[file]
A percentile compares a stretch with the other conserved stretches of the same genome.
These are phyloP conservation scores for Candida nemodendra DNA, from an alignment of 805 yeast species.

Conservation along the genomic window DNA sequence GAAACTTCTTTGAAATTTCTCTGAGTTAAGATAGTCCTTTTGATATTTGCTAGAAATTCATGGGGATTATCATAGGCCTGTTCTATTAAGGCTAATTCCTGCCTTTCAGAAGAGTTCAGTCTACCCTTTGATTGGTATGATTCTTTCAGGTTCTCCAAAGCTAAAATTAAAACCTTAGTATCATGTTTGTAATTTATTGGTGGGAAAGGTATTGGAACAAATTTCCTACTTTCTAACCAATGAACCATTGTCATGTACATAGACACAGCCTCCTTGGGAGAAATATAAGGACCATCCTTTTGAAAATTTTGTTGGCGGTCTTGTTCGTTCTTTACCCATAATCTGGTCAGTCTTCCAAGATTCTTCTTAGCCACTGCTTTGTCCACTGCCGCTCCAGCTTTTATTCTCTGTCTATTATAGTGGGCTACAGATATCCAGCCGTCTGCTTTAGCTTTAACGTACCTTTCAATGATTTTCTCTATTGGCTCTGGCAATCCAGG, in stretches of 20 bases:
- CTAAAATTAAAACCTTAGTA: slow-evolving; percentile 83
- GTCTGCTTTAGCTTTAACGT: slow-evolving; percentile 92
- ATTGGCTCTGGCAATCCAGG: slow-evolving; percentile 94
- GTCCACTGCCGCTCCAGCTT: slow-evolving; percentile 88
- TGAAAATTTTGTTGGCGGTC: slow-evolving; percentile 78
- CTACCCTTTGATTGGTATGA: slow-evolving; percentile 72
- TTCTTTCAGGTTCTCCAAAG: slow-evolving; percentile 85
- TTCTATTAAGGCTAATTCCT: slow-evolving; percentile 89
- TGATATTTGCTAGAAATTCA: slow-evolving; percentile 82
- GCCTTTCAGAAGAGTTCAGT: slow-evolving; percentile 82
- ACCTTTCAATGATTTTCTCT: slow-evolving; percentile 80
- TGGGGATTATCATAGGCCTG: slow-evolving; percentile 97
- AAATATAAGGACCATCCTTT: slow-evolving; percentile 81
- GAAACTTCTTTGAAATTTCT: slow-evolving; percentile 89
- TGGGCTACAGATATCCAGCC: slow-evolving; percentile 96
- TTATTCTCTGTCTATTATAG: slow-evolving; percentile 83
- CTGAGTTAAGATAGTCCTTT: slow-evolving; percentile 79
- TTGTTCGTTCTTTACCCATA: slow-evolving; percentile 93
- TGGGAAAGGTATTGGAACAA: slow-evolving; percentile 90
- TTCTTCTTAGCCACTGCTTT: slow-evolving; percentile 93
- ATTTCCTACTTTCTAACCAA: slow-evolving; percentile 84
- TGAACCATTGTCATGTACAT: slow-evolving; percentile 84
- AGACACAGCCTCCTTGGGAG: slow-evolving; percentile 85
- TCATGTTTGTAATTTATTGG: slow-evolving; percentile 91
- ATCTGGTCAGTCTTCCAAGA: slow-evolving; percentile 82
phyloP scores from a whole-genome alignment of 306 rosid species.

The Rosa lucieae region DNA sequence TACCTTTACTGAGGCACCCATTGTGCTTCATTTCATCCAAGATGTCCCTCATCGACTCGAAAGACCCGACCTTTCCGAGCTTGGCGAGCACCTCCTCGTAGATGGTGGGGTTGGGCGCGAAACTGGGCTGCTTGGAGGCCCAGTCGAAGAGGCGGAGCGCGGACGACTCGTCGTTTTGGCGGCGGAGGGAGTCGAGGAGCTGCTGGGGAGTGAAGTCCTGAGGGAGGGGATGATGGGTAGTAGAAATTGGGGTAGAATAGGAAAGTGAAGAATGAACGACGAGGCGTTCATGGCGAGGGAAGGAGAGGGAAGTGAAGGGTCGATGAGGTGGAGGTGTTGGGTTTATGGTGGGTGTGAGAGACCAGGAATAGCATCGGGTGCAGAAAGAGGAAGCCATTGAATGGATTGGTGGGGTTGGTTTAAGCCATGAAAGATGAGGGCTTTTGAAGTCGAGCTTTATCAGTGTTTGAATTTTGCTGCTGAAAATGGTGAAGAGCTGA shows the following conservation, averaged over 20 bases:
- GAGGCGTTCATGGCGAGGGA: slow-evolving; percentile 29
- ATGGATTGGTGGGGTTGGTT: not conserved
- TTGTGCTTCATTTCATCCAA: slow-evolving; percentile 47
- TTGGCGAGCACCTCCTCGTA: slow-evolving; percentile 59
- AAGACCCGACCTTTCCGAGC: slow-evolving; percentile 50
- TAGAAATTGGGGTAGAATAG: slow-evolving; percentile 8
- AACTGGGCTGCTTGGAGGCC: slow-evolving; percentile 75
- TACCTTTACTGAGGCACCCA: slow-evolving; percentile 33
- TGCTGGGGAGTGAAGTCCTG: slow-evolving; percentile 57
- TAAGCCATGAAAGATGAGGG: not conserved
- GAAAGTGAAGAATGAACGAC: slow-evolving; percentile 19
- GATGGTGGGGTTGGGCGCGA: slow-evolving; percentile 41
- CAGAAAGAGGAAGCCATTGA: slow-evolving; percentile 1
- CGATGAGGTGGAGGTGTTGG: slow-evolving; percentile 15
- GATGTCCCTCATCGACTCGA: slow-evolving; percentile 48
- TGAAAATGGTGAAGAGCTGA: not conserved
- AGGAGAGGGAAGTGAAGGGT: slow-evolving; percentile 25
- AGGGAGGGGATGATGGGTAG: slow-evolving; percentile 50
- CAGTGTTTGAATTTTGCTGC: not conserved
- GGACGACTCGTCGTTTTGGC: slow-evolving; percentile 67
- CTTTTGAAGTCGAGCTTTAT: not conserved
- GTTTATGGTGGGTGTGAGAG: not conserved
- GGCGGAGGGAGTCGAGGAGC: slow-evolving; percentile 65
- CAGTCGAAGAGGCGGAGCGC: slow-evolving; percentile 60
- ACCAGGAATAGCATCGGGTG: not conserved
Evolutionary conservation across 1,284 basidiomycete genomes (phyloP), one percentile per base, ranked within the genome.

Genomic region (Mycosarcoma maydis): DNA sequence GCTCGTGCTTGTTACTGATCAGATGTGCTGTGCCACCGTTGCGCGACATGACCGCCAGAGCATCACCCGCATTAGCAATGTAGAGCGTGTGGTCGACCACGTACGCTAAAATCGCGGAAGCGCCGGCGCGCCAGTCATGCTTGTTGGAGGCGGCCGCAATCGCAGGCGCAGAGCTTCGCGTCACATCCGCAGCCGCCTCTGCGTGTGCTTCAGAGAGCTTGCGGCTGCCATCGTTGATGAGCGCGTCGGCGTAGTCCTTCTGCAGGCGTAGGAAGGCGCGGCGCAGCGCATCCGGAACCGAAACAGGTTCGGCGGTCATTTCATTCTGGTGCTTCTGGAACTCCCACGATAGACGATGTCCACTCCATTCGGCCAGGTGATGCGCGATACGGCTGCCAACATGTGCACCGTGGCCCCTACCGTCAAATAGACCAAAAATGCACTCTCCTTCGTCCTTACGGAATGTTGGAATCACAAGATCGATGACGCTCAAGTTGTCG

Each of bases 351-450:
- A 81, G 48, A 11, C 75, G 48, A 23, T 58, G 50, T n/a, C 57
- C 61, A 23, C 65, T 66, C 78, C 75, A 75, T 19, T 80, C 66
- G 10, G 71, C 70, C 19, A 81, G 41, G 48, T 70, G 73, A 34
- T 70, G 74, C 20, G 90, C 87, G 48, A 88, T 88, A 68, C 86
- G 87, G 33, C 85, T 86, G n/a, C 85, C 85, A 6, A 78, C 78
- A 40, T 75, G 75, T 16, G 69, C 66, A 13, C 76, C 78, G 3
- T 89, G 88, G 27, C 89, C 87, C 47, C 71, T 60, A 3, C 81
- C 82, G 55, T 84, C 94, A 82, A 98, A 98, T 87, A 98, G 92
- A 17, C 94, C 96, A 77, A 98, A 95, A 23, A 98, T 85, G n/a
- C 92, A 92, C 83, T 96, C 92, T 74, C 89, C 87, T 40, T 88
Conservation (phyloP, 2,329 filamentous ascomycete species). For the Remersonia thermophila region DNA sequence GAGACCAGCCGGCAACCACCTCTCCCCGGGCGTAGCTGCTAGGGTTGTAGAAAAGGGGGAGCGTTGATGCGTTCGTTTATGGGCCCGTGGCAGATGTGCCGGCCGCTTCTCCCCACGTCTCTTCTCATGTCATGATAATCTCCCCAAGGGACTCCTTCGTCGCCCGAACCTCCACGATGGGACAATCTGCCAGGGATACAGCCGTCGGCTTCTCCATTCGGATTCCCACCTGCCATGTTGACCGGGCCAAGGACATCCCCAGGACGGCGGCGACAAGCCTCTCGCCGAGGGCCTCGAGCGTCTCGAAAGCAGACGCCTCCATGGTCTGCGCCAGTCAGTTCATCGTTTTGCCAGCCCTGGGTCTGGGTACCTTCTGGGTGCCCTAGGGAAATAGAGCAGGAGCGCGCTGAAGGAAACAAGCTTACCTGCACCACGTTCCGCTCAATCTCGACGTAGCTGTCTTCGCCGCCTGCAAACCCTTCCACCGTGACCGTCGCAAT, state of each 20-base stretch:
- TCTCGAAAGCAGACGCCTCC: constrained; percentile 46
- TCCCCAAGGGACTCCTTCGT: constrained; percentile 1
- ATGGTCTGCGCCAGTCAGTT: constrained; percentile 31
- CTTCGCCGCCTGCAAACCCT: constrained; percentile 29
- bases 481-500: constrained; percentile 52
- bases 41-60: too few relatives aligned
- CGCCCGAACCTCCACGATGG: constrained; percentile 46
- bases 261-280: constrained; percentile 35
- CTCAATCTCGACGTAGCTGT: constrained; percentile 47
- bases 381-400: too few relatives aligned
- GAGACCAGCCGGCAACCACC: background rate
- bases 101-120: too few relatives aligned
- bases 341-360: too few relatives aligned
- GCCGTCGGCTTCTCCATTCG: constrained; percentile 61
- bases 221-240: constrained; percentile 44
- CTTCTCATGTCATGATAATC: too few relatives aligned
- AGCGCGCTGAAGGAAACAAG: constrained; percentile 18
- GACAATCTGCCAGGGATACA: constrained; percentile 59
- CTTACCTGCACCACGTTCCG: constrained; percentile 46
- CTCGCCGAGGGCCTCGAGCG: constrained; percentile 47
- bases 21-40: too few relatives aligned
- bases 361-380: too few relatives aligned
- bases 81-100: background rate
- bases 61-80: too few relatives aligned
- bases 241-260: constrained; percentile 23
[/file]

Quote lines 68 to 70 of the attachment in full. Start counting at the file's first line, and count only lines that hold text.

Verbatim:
- C 92, A 92, C 83, T 96, C 92, T 74, C 89, C 87, T 40, T 88
Conservation (phyloP, 2,329 filamentous ascomycete species). For the Remersonia thermophila region DNA sequence GAGACCAGCCGGCAACCACCTCTCCCCGGGCGTAGCTGCTAGGGTTGTAGAAAAGGGGGAGCGTTGATGCGTTCGTTTATGGGCCCGTGGCAGATGTGCCGGCCGCTTCTCCCCACGTCTCTTCTCATGTCATGATAATCTCCCCAAGGGACTCCTTCGTCGCCCGAACCTCCACGATGGGACAATCTGCCAGGGATACAGCCGTCGGCTTCTCCATTCGGATTCCCACCTGCCATGTTGACCGGGCCAAGGACATCCCCAGGACGGCGGCGACAAGCCTCTCGCCGAGGGCCTCGAGCGTCTCGAAAGCAGACGCCTCCATGGTCTGCGCCAGTCAGTTCATCGTTTTGCCAGCCCTGGGTCTGGGTACCTTCTGGGTGCCCTAGGGAAATAGAGCAGGAGCGCGCTGAAGGAAACAAGCTTACCTGCACCACGTTCCGCTCAATCTCGACGTAGCTGTCTTCGCCGCCTGCAAACCCTTCCACCGTGACCGTCGCAAT, state of each 20-base stretch:
- TCTCGAAAGCAGACGCCTCC: constrained; percentile 46